Sex and HIV: Is It Ever Safe?

A romantic relationship can be drastically affected if one person is diagnosed with HIV or AIDS. While there’s much more to most couples’ relationships than sex, it’s still an important part of being together. And by putting HIV prevention measures in place, it’s possible to stay well and maintain a sex life.

Finding safe methods of sexual intimacy is an important step for you and your partner after an HIV diagnosis, as is determining whether you want to try to have children.

Can Sex Be Safe With HIV?

It’s natural for couples to be afraid of having sex after an HIV diagnosis. But understanding the risks involved with certain kinds of sexual activity, and knowing about methods of HIV prevention, can help alleviate these fears.

When a person infected with HIV or AIDS has sexual intercourse of any kind, there is a risk of infecting the healthy partner — whether or not you use condoms. Couples need to be aware of which sexual activities put them at risk, and what they can do to minimize that risk.

“HIV can be transmitted through vaginal sex, anal sex, and it’s likely that it’s transmitted through oral sex as well. So all of these would carry a risk of transmitting HIV to the HIV infected person’s partner,” says Jennifer A. Shuford, MD, MPH, director of applied science at the Medical Institute for Sexual Health in Austin, Tex.

Couples can reduce (but not completely eliminate) the risk of transmitting HIV to the healthy individual through proper, consistent condom use.

“When you use condoms for vaginal intercourse, it reduces the risk of transmission of HIV by 85 to 90 percent,” says Dr. Shuford. However, “the risk is still there even when a condom is used correctly and consistently.”

What Are the Chances of Getting HIV?

For each act of intercourse, the odds are actually only around 1 in 1,000 that the healthy partner will contract HIV, according to Shuford. However, when you add that up over weeks, months, and years, a person in a relationship with an HIV-infected partner is at much higher risk. “The risk is additive over time and it’s important that people realize that condom use needs to occur every time,” Shuford adds.

The exact level of risk of the uninfected partner contracting HIV depends on several factors, including how well the infected partner’s HIV is being managed. Shuford notes that people who aren’t taking medication for their HIV will have higher concentrations of the virus in their bodily fluids, making it more probable that they could pass it on to a sexual partner.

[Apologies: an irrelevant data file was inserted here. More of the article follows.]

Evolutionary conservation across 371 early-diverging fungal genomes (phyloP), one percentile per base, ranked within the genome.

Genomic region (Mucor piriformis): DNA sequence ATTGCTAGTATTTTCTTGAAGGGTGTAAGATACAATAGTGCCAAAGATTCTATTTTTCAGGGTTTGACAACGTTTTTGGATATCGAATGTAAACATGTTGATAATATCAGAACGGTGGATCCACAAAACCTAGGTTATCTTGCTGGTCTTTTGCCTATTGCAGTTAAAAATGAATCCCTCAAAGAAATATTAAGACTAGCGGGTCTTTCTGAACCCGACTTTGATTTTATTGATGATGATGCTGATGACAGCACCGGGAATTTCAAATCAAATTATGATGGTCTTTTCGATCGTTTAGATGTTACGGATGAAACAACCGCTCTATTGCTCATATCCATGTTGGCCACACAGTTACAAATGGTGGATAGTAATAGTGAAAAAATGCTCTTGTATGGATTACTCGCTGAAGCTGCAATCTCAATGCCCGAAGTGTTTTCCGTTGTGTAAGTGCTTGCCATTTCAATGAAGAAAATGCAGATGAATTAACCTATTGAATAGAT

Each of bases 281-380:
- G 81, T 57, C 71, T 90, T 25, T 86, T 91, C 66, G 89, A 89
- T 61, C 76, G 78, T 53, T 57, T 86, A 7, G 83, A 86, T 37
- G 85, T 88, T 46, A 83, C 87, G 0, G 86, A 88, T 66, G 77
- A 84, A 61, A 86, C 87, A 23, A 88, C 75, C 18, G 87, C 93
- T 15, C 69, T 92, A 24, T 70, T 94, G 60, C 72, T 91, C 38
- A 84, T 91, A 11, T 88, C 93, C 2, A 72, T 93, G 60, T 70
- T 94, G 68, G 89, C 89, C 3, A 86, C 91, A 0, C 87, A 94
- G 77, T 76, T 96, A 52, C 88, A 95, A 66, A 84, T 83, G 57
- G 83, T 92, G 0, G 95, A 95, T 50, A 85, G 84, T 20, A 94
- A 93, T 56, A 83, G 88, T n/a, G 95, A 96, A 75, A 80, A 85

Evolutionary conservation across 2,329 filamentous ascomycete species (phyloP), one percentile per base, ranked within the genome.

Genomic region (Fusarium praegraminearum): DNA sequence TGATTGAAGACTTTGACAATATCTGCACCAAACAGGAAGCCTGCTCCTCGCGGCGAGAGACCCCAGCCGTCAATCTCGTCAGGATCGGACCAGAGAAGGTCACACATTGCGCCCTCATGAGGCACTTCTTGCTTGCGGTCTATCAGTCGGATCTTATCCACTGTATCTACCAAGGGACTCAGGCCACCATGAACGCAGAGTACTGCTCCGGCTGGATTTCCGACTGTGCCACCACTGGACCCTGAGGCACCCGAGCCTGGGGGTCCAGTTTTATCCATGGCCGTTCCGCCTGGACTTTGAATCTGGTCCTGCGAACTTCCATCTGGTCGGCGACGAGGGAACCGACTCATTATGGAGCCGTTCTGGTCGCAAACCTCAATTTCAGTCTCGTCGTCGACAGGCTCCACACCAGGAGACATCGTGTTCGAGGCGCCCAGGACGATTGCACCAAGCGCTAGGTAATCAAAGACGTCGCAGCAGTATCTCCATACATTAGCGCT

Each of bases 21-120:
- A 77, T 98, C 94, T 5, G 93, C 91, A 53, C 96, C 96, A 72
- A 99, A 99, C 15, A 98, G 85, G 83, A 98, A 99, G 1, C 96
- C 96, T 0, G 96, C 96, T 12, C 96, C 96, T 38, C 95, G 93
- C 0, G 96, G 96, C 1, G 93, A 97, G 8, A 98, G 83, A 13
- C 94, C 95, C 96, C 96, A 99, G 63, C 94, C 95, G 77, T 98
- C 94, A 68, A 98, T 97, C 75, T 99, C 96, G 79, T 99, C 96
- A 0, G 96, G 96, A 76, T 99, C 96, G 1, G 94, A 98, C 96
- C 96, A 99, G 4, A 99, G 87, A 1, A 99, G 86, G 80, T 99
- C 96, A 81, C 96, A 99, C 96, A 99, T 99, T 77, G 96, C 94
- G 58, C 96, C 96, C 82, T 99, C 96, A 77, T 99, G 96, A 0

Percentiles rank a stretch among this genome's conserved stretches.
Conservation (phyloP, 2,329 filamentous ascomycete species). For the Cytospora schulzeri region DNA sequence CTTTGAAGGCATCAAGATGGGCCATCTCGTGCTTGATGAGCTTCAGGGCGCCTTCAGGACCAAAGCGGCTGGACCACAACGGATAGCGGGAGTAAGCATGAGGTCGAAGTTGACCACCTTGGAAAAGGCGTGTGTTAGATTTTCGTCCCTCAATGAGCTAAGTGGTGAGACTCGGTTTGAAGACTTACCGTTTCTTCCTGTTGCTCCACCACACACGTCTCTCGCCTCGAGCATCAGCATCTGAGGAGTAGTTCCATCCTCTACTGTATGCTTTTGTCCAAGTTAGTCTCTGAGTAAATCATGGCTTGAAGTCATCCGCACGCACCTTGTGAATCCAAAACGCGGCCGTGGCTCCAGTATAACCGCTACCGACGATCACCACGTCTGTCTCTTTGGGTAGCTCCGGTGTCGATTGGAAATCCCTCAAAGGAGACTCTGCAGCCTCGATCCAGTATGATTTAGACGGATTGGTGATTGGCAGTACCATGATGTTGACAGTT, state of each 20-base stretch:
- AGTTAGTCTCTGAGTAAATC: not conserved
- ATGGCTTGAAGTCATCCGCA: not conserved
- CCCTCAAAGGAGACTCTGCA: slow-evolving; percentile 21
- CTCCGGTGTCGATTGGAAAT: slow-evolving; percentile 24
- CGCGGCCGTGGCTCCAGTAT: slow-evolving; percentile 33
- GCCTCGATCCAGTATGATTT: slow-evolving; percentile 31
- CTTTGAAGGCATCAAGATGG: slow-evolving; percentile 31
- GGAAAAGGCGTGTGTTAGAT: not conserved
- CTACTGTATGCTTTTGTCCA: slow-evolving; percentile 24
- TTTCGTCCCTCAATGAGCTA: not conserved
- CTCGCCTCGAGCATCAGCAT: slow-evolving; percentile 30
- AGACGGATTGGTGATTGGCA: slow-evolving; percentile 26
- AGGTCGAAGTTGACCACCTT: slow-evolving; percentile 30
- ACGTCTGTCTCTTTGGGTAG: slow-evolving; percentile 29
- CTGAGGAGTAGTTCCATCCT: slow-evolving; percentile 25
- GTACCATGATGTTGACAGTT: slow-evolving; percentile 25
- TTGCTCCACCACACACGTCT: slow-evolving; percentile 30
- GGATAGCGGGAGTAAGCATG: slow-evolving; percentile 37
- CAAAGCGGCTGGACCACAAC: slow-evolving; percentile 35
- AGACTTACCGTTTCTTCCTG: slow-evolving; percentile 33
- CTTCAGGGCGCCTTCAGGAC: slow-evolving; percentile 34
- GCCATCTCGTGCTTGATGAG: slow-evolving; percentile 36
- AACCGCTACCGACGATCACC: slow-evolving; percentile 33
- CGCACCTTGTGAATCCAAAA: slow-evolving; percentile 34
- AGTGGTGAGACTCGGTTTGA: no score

People who are managing their HIV with medication will usually have less of the virus in their blood and bodily fluids, which decreases the risk that they will transmit it to a partner. However, being on HIV medication does not eliminate the risk of transmission, so condoms must still be used.

There are no documented cases of HIV having been contracted through saliva, so couples are generally given the OK to kiss as much as they want. However, there is a theoretical risk of transmitting the virus through deep kissing if the infected partner has open mouth sores or blood in his saliva (perhaps from severe gum disease) and the uninfected partner also has sores or cuts in or around the mouth.

Sexual partners can also engage in other acts of intimacy in which bodily fluids are not exchanged, or where bodily fluids don’t come into contact with the mucous membranes that line the mouth, anus, and vagina.

Having Children With an HIV-Infected Partner

There are also options for couples affected by HIV who want to have children. Some to consider are:

  • In-vitro fertilization
  • Artificial insemination
  • Adoption
  • Using a sperm donor
  • Using a surrogate mother
  • Limited unprotected intercourse (during ovulation only) — but this carries a risk of HIV transmission

For methods like in-vitro fertilization and artificial insemination, the sperm can be cleaned to remove as much of the virus as possible, but there is still a risk of transmitting the disease. Unfortunately, these methods are often quite expensive, and people who are already paying for HIV treatment may not be able to afford them.

While it’s highly unlikely that a healthcare professional would ever recommend having unprotected sex with an HIV-infected partner in order to have children, Shuford says that many couples do just that.

Couples who want to attempt to conceive naturally should talk to their doctor about the best time to have sexual intercourse, Shuford says. To minimize risk and increase the chance that they’ll become pregnant, it’s important for women who are trying to conceive to know when they’re fertile, have unprotected sex only during that fertile period, and limit the number of times they have unprotected sex.

If a woman who is infected with HIV gets pregnant, transmission of HIV from the mother to the baby is “another risk that has to be managed by the patient and physician,” says Shuford. The mother should manage her HIV with medication to reduce the amount of virus in her blood, and the baby can be treated immediately at delivery to reduce the risk of transmission.

Rather than avoiding intimacy, couples dealing with HIV should be aware of the risk of transmission, what activities involve risk, and what they can do to reduce it. Hugging, most kissing, and touching are all safe activities — and will be a great comfort to the person with HIV.

By: Diana Rodriguez

Medically Reviewed by: Lindsey Marcellin, MD, MPH